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What's the UNIX command to see the processes table, remember that table contains:

  • process status
  • pointers
  • process size
  • user ids
  • process ids
  • event descriptors
  • priority
  • etc
  • 1
    You can run: man ps – alfasin Sep 5 '15 at 23:54
  • What exactly do you even mean by "pointers" and "event descriptors"? Is this a list you've copied from somewhere, or are you just guessing at what the process table should contain? – duskwuff Sep 6 '15 at 0:14
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The "process table" as such lives in the kernel's memory. Some systems (such as AIX, Solaris and Linux--which is not "unix") have a /proc filesystem which makes those tables visible to ordinary programs. Without that, programs such as ps (on very old systems such as SunOS 4) required elevated privileges to read the /dev/kmem (kernel memory) special device, as well as having detailed knowledge about the kernel memory layout.

  • But the command to list the processes is ps; on Linux, you could also use top or htop and all of them are accessing /proc/ – Basile Starynkevitch Sep 5 '15 at 23:59
  • I did mention ps (the most common example). top would be similar. In a quick check of HPUX though it has no /proc, ps and top are not setuid (something to check further). So I changed that to SunOS 4 :-) – Thomas Dickey Sep 6 '15 at 0:10
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Your question is open ended, and an answer to a specific question you may have had can be looked up in any man page as @Alfasin suggests in his answer. A lot depends on what you are trying to do.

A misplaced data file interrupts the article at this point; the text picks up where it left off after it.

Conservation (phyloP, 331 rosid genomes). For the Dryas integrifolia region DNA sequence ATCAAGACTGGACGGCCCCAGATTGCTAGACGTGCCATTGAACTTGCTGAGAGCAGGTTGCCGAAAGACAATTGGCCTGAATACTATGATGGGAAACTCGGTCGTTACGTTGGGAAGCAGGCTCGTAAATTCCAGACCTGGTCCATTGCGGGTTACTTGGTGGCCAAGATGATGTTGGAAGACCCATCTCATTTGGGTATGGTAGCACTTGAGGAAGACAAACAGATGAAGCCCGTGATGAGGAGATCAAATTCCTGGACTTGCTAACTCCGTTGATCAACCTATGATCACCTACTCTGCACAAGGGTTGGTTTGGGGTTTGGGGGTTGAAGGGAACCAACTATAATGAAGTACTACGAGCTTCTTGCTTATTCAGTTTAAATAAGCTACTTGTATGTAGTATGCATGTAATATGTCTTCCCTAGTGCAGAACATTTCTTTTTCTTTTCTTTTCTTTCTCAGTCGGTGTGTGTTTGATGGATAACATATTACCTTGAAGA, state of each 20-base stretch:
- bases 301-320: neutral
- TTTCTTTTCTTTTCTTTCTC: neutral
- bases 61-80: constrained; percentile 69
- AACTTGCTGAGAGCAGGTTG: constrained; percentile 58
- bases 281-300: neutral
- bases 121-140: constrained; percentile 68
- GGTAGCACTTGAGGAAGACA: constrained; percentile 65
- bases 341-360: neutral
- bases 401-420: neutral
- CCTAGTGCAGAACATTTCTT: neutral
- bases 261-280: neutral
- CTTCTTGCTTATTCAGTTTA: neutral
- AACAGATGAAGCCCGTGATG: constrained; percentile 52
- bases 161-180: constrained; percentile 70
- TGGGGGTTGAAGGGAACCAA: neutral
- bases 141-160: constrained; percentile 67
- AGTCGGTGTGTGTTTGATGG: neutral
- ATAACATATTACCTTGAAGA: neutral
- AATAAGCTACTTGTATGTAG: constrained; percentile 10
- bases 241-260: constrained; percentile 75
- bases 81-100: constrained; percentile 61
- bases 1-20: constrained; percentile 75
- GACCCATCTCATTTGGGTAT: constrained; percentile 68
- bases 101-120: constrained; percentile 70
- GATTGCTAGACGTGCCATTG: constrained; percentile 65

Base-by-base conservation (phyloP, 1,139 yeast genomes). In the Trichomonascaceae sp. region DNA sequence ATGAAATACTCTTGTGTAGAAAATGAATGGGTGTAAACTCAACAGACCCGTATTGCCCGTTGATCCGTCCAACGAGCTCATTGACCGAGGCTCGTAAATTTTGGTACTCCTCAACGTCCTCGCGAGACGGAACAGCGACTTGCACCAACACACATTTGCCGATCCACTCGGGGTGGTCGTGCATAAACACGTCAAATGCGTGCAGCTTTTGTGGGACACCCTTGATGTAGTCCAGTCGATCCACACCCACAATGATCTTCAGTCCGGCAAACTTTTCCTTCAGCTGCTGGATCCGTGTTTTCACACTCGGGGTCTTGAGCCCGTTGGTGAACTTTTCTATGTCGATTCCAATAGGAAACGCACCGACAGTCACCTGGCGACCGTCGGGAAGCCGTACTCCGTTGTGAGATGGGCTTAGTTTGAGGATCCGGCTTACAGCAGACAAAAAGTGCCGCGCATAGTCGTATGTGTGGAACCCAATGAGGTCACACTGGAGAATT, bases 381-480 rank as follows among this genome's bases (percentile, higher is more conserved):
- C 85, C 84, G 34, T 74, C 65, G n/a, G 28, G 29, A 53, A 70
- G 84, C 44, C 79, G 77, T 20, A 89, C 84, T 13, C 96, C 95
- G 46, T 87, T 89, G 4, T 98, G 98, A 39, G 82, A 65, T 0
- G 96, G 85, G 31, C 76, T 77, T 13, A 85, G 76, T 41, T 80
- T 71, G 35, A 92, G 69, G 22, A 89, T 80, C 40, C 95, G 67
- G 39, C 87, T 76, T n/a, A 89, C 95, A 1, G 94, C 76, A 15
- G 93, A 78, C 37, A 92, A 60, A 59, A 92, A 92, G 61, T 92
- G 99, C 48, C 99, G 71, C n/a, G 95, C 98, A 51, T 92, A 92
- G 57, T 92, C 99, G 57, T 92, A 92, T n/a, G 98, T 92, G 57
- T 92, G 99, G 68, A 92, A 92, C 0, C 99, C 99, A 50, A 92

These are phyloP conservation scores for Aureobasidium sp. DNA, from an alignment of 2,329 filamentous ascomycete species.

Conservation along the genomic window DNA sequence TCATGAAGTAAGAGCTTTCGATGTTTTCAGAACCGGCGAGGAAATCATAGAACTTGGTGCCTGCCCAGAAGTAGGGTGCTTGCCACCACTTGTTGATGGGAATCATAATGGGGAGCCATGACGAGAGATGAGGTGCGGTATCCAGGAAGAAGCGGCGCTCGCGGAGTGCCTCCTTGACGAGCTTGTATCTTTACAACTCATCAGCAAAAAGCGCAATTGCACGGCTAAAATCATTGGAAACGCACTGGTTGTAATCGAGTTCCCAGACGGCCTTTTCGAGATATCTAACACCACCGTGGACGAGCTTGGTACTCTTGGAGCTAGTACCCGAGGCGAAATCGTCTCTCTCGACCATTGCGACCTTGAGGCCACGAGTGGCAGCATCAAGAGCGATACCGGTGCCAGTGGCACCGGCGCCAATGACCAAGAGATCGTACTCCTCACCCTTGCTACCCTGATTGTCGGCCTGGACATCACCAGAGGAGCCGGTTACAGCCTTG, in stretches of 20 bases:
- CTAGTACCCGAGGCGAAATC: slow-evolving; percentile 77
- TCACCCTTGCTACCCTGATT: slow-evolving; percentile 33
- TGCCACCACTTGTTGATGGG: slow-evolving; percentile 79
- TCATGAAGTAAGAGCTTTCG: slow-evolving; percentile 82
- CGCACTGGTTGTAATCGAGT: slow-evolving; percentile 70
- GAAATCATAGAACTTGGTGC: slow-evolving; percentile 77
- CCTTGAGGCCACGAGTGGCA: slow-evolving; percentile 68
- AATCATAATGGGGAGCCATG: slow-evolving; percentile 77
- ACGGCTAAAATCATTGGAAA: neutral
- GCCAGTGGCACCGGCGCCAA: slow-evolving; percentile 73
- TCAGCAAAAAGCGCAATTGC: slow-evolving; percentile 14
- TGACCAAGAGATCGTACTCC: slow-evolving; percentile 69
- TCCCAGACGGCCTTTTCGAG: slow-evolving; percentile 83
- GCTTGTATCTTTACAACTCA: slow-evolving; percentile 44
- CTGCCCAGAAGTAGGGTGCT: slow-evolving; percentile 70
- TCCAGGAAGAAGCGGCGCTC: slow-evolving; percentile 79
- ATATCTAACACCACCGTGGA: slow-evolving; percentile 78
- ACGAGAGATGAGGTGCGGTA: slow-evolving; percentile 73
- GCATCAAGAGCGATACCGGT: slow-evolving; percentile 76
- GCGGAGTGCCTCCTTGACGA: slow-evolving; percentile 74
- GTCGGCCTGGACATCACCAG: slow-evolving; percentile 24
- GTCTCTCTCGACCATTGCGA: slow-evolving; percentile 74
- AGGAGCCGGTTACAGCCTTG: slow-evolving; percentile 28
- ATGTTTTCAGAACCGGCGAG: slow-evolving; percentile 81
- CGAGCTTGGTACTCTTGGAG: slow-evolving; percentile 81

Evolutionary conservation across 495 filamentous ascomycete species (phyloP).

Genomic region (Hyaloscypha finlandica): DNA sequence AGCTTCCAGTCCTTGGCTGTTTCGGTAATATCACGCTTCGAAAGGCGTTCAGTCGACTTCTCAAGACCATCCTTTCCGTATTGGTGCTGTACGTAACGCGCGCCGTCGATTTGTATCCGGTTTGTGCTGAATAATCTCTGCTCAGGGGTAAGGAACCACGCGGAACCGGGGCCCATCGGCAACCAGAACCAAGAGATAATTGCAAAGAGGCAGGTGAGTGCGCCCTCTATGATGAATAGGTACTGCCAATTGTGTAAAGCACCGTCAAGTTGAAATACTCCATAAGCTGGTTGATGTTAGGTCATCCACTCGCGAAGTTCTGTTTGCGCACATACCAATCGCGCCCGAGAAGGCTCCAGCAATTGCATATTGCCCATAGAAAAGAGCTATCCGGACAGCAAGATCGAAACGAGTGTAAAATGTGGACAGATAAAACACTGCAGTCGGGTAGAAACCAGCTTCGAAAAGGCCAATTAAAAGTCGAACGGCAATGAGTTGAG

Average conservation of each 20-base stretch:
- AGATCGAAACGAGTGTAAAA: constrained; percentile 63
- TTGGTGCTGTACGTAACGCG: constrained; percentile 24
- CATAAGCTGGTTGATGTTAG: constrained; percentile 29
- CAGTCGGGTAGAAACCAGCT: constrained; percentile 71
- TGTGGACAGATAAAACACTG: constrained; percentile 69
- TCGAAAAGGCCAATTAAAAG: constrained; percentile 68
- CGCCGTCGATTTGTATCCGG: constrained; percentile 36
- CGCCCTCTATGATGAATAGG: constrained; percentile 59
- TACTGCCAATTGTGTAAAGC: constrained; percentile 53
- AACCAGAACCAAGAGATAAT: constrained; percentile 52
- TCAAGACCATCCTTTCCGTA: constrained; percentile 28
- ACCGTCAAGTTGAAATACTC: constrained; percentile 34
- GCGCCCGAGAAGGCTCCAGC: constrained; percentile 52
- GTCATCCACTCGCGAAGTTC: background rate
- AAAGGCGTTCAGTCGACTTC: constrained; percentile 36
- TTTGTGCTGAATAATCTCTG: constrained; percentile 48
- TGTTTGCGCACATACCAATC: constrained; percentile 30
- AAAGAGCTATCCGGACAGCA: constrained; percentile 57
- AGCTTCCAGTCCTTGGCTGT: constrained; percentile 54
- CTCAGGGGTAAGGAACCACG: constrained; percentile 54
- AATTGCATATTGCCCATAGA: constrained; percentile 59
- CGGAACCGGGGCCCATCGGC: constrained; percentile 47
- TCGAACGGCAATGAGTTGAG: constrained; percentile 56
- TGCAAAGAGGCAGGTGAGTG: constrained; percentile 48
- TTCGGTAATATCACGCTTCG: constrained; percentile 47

As @ThomasDickey points out in his response, in UNIX and most of its' derivatives, the command for viewing processes being run in the background or foreground is in fact the ps command.

ps stands for 'process status', answering your first bullet item. But the command uses over 30 options and depending on what information you seek, and permissions granted to you by the systems administrator, you can get various types of information from the command.

For example, for the second bullet item on your list above, depending on what you are looking for, you can get information on 3 different types of pointers - the session pointer (with option 'sess'), the terminal session pointer (tsess), and the process pointer (uprocp).

The rest of your items that you have listed are mostly available as standard output of the command.

Some UNIX variants implement a view of the system process table inside of the file system to support the running of programs such as ps. This is normally mounted on /proc (see @ThomasDickey response above)

Typical reasons for understanding the working of the command include system-administration responsibilities such as tracking the origin of the initiated processes, killing runaway or orphaned processes, examining the file size of the process and setting limits where necessary, etc. UNIX developers can also use it in conjunction with ipc features, etc. An understanding of the process table and status will help with associated UNIX features such as the kvm interface to examine crash dump, etc. or to get or set the kernal state.

Hope this helps

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